Market-based sanitation: the basics

The free 12-hour online course provides insights and tools for the private sector to contribute to improved and safely managed sanitation services (i.e., realising Sustainable Development Goal 6) by 2030. To reach SDG 6, the private sector is essential in providing products and services that people need and want.

By the end of the course, users will have a good understanding of the role of market-based sanitation as part of strong WASH systems needed to realise universal and sustainable sanitation services. Users will know:

  • What market-based sanitation entails
  • Different approaches to applying market-based sanitation
  • Market-based sanitation as an essential part of stronger WASH systems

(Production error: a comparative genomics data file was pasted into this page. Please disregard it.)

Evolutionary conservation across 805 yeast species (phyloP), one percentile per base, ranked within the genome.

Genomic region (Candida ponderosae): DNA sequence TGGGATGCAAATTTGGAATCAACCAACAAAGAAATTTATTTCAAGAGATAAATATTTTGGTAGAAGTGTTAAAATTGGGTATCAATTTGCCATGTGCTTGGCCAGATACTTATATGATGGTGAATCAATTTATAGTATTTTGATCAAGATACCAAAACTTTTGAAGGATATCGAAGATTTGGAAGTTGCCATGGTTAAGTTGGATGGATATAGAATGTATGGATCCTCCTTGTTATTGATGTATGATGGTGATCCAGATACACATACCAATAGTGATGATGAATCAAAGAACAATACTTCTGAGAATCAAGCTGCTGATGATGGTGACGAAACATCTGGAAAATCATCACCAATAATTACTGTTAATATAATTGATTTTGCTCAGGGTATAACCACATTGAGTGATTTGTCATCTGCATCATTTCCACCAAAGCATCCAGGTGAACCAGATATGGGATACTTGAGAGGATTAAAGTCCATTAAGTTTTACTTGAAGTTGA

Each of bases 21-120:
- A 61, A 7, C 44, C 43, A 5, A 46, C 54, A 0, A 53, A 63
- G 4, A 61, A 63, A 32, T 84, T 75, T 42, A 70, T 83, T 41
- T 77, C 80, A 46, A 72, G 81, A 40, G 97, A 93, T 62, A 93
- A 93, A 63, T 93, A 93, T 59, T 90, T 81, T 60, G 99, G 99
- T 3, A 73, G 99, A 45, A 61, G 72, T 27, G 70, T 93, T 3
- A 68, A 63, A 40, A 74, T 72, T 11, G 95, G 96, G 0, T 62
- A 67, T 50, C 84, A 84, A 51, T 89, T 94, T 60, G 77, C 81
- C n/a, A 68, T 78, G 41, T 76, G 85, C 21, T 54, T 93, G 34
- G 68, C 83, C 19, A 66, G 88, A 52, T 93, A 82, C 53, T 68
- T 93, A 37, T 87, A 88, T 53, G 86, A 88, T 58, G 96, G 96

The course is available on the WASH Systems Academy as a self-paced and self-guided course. It can also be used in combination with webinars, group work, on the job support or part of a 3-day workshop.

The online course ‘Market-Based Sanitation: The Basics’ is available for free on the WASH Systems Academy.


 

About Transform WASH

USAID Transform WASH aims to improve water, sanitation and hygiene (WASH) outcomes in Ethiopia by increasing market access to and sustained use of a broader spectrum of affordable WASH products and services, with a substantial focus on sanitation.

Transform WASH achieves this by transforming the market for low-cost quality WASH products and services: stimulating demand at the community level, strengthening supply chains, and improving the enabling environment for a vibrant private market.